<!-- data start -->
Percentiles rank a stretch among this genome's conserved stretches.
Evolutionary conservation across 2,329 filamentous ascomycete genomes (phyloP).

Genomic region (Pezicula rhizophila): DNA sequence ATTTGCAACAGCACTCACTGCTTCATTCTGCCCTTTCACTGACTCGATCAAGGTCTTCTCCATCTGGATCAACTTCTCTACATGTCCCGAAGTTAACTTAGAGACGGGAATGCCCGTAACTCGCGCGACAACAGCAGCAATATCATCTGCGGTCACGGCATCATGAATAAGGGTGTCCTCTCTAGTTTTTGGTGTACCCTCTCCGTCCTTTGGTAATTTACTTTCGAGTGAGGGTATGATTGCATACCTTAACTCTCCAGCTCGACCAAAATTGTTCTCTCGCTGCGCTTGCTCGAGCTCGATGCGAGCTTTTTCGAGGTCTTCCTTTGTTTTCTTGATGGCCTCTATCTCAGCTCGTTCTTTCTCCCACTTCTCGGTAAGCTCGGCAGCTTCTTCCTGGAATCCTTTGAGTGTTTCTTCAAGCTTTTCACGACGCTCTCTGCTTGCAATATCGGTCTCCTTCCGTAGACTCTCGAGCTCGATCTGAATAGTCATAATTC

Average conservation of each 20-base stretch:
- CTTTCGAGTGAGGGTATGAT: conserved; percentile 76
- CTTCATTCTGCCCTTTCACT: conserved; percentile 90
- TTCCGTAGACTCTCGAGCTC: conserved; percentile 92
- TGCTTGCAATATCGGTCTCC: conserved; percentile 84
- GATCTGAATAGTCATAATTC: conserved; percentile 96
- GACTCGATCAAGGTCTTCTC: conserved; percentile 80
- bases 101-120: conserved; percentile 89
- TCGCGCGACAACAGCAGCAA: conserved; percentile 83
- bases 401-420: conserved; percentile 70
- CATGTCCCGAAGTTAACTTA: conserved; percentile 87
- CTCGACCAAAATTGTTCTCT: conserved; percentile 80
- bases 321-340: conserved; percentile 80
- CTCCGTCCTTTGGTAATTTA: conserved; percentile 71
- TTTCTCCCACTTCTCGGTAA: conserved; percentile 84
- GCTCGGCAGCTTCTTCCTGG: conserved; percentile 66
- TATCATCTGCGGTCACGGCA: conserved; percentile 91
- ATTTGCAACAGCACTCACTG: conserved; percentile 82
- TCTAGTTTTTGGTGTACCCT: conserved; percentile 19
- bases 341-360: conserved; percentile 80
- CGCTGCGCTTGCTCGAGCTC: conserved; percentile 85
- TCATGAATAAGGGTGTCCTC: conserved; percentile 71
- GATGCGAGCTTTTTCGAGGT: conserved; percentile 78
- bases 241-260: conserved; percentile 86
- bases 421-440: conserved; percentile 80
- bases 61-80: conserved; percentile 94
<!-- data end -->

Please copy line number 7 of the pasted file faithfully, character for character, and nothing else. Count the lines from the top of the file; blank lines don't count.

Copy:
- TTCCGTAGACTCTCGAGCTC: conserved; percentile 92